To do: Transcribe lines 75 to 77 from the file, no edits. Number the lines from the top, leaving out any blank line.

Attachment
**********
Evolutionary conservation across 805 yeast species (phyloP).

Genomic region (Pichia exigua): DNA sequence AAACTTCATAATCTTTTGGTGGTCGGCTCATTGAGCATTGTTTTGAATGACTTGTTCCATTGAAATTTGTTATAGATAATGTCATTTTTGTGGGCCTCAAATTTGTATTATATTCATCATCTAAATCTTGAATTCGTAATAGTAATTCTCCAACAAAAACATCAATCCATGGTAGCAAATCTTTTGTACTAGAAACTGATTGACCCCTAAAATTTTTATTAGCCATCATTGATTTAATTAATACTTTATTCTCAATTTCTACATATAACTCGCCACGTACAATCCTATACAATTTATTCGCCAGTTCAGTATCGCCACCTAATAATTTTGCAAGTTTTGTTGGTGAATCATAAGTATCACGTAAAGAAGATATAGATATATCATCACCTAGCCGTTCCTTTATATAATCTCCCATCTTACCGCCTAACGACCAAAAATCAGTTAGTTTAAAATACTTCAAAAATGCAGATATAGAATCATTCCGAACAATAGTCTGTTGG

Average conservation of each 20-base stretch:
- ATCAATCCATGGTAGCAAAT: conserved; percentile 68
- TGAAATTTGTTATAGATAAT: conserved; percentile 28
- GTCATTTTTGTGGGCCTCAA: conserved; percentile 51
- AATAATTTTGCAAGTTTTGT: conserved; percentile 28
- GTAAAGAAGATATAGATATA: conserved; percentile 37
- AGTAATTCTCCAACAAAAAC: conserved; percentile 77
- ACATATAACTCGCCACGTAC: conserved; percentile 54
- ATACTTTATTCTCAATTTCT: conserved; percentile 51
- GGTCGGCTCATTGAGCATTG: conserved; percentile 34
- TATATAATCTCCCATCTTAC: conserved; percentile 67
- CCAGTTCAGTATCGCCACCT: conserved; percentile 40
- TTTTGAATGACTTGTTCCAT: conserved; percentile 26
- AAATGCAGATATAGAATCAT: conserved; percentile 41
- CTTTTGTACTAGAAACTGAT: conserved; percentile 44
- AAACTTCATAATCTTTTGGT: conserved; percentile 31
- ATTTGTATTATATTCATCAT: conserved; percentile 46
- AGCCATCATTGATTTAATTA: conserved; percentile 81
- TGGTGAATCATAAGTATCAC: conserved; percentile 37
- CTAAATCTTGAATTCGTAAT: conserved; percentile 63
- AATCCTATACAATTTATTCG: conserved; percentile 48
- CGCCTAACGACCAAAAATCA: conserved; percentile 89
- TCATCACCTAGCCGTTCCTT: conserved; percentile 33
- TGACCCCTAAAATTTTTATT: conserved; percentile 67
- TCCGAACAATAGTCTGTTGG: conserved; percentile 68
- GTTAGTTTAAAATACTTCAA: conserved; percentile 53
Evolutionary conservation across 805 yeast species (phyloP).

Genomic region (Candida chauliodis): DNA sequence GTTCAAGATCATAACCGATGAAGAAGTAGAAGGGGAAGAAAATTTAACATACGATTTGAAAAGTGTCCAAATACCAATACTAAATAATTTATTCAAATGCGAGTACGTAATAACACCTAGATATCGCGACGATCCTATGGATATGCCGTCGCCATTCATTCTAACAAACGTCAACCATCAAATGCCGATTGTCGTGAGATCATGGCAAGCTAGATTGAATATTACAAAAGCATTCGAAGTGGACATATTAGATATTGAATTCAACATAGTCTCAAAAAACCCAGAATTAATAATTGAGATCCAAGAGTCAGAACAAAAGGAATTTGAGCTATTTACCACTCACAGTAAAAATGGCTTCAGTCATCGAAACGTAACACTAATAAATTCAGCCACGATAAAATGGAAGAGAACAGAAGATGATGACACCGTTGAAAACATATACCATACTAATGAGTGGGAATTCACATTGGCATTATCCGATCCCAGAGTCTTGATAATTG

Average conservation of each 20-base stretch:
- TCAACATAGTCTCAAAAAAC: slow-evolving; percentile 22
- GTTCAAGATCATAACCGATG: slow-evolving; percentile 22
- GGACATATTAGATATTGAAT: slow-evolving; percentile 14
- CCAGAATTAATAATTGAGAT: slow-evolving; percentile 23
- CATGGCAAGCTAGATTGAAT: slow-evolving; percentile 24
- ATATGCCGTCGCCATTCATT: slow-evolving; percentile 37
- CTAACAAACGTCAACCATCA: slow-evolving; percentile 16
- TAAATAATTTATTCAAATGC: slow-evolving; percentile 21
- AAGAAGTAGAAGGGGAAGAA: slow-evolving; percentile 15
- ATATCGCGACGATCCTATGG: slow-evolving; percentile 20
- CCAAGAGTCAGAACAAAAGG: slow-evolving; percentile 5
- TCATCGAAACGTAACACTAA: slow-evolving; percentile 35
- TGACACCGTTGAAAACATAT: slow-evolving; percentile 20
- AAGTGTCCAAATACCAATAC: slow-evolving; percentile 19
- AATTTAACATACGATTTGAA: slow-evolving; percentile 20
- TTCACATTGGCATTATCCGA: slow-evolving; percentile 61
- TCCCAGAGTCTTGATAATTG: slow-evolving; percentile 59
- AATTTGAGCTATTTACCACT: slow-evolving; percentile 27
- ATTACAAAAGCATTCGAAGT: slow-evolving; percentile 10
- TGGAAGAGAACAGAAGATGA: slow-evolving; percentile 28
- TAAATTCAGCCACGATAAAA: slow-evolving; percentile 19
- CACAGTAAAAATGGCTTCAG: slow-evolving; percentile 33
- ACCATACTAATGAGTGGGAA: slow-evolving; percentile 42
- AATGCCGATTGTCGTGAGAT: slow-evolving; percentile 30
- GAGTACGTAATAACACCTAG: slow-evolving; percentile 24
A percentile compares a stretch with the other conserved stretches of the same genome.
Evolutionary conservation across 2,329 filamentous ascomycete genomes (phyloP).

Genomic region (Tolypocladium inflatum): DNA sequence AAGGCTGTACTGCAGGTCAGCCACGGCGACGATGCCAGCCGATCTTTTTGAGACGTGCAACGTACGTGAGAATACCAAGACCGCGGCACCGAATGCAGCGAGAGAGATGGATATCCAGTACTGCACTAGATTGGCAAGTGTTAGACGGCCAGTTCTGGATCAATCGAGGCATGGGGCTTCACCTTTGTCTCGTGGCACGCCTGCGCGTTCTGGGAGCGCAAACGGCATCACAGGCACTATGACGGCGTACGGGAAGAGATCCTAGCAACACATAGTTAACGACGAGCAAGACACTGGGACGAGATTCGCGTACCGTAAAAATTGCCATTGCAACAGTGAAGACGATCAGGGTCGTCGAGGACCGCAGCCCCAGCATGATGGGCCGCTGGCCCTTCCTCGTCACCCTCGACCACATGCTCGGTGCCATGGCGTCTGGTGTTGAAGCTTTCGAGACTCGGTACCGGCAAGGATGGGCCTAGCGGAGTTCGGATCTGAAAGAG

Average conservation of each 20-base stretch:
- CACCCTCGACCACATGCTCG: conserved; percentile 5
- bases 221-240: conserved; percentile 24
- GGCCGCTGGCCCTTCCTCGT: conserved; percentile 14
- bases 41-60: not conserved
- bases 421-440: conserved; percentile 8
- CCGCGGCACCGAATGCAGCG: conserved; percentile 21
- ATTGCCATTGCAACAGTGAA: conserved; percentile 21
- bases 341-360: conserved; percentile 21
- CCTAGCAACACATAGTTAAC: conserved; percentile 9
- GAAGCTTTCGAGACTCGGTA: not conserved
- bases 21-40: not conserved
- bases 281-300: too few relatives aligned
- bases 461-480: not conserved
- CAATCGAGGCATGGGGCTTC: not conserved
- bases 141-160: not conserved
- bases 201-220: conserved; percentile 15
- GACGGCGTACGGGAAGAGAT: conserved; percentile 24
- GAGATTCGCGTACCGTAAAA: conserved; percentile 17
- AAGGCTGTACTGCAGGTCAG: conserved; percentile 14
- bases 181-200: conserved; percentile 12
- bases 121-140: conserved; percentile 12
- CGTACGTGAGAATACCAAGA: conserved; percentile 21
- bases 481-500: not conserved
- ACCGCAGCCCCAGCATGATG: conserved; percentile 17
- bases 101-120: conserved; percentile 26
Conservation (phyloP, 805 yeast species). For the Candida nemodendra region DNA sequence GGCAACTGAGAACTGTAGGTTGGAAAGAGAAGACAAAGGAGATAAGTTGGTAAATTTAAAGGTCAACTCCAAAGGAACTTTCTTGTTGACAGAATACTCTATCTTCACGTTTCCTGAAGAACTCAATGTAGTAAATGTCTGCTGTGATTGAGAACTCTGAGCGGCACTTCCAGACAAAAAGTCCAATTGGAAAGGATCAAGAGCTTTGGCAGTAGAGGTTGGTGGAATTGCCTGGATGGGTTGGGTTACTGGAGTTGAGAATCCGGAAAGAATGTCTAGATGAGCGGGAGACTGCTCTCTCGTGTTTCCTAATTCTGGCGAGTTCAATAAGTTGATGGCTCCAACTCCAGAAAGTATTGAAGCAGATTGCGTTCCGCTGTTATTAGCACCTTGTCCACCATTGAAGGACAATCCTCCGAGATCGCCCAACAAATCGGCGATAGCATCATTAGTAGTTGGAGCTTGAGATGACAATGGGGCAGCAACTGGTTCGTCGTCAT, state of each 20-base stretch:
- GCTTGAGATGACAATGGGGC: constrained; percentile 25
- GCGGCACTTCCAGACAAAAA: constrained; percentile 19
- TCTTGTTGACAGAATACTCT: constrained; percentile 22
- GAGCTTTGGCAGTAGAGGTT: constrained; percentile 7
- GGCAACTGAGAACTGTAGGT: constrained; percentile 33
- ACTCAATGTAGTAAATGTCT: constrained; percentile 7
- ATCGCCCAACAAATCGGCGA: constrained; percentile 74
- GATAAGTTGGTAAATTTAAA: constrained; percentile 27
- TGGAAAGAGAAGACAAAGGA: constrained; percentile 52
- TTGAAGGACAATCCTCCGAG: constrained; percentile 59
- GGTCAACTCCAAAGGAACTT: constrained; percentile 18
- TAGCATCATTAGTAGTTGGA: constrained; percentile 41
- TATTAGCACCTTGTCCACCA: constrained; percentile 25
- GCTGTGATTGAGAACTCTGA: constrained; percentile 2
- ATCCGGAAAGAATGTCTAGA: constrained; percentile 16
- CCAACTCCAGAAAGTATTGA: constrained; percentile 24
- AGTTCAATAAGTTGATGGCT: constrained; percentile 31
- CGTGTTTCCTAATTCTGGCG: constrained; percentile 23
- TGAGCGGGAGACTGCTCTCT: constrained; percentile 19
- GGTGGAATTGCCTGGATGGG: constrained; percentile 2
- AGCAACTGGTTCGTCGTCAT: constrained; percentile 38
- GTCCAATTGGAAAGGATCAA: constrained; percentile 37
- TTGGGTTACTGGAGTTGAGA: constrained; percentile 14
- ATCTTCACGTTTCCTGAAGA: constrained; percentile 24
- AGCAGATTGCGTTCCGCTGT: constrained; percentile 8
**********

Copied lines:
- bases 141-160: not conserved
- bases 201-220: conserved; percentile 15
- GACGGCGTACGGGAAGAGAT: conserved; percentile 24